All types of contributed articles as well as reviews are peer-reviewed in the Journal of Microbiology and Biotechnology (JMB). All forms of published corrections may also be peer-reviewed in principle at the discretion of the editors. For any general questions and comments about the peer review process, or our editorial polices that are not addressed here, we encourage reviewers to contact us at email@example.com. Questions about a specific manuscript should be directed to the Editor-in-Chief.
Criteria for publication
We are currently receiving many more submissions than we can publish. Therefore, we ask reviewers and editors to be more critical to the given manuscript. To avoid accumulation of manuscripts to-be-published and the subsequent delay of publication of valuable findings, the number of the incorporated articles has been gradually increased, with the acceptance rate decreasing during the last three years. To be published in JMB, a manuscript should meet our general criteria:
It must provide strong evidence for its conclusions.
It must be of novelty and significance to the related fields.
The review process
All submitted manuscripts are read by the editorial staff. To save time for authors and peer reviewers, only those papers deemed by most of our editors to not meet our criteria in terms of scientific merit as well as overall styles are rejected promptly without review. These decisions are also based on informal advice from specialists in the field. Manuscripts judged to be of potential interest to our audience are sent for formal review, typically to two ad hoc reviewers.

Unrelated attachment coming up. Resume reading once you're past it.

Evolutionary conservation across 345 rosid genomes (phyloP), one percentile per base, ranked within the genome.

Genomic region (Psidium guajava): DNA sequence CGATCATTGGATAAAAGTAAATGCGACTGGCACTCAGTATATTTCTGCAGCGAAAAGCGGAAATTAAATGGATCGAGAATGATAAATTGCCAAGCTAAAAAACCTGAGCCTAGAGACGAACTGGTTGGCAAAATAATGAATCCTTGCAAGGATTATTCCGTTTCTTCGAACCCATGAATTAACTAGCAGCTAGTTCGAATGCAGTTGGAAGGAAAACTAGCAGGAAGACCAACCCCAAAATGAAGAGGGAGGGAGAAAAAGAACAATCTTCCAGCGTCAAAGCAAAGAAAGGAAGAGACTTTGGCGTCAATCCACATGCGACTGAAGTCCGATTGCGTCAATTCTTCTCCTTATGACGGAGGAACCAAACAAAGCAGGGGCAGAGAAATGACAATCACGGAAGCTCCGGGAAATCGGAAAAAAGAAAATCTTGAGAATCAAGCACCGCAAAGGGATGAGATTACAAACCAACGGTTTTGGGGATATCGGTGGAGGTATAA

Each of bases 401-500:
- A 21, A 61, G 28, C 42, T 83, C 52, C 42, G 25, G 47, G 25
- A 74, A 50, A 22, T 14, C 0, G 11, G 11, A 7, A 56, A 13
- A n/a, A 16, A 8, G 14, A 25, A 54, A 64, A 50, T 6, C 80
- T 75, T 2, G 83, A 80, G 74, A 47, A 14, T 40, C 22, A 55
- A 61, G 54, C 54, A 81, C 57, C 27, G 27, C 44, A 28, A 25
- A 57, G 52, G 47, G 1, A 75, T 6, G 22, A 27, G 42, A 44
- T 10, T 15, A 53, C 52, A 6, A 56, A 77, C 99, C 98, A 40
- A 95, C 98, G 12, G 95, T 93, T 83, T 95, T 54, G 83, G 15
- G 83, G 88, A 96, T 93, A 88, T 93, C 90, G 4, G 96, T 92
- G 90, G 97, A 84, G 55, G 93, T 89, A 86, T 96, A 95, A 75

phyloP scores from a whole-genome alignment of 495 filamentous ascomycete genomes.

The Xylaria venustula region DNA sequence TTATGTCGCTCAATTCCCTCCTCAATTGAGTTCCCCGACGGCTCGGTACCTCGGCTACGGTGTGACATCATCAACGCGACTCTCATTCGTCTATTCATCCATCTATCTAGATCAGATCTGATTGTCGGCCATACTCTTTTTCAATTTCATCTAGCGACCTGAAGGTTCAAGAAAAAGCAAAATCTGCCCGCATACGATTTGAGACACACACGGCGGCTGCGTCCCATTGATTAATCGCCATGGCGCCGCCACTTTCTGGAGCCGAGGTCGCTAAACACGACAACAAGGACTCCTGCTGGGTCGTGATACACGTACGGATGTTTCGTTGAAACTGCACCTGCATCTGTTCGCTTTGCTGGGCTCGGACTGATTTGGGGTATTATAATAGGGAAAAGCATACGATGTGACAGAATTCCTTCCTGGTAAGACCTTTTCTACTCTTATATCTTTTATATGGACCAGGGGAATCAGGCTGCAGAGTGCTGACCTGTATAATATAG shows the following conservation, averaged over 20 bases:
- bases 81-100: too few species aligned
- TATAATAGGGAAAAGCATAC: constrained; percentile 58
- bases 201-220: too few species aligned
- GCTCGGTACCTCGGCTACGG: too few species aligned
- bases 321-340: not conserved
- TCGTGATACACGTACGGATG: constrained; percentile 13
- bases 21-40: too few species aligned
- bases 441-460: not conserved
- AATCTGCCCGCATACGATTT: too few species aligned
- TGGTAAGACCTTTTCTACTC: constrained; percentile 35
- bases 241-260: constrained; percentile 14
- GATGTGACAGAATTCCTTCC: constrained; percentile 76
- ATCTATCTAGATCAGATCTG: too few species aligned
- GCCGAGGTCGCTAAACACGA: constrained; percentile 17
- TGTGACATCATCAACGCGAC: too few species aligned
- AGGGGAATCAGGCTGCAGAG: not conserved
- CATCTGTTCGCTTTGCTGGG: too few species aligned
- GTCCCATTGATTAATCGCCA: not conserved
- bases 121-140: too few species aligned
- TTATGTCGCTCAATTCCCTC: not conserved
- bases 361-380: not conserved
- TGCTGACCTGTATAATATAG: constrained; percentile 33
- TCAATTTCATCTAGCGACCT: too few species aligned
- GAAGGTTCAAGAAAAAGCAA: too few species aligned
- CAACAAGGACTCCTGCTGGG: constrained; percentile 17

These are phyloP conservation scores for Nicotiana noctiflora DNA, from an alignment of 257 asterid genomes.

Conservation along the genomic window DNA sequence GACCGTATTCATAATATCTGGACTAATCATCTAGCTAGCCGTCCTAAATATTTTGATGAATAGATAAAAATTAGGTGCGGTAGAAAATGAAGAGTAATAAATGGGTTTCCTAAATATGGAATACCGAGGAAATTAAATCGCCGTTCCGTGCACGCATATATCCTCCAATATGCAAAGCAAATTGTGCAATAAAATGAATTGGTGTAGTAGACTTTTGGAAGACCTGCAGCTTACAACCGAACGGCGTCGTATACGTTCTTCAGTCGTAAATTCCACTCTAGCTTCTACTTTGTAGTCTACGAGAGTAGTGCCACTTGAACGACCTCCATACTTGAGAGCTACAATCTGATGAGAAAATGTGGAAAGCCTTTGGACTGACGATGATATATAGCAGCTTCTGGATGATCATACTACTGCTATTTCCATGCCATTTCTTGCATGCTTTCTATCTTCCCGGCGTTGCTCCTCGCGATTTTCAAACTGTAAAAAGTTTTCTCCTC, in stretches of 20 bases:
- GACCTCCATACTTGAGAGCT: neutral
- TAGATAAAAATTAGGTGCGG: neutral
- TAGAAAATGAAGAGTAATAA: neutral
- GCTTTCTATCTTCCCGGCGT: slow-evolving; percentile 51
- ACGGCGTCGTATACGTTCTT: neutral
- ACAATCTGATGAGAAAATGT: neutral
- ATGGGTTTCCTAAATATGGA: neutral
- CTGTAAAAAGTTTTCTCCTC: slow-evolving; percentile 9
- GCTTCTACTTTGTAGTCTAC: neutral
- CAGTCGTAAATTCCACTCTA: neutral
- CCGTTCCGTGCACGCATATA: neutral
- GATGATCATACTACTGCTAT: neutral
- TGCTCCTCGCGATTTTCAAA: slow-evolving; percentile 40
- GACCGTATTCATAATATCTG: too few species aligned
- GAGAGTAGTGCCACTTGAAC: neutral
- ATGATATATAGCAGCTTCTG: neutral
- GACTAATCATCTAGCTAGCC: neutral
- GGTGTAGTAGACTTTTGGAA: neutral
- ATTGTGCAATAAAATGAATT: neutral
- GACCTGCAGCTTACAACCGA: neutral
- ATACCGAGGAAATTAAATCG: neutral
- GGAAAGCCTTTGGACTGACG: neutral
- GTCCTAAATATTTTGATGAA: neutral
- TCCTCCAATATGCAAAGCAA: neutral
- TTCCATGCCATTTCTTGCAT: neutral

The editors then make the first decision based on the reviewers’ comments as follows: Accept, with or without editorial revisions; Request the authors to revise their manuscript to address specific concerns before final decision is made; Reject.
We do not release editors’ identities to authors in some cases, to ensure that fair and just criticisms are made, taking into consideration the cultural characteristics in Korea. We also do not release reviewers' identities to authors or to other reviewers in principle in any case. Unless they feel strongly otherwise, we prefer that reviewers should remain anonymous throughout the review process and beyond. We ask reviewers not to identify themselves to authors without the editor's knowledge. If they wish to reveal their identities while the manuscript is under consideration, this should be done via the editor, or if this is not practicable, then we ask authors to inform the editor as soon as possible after a reviewer has inadvertently revealed his or her identity to the author. We deplore any attempt by authors to confront reviewers or determine their identities.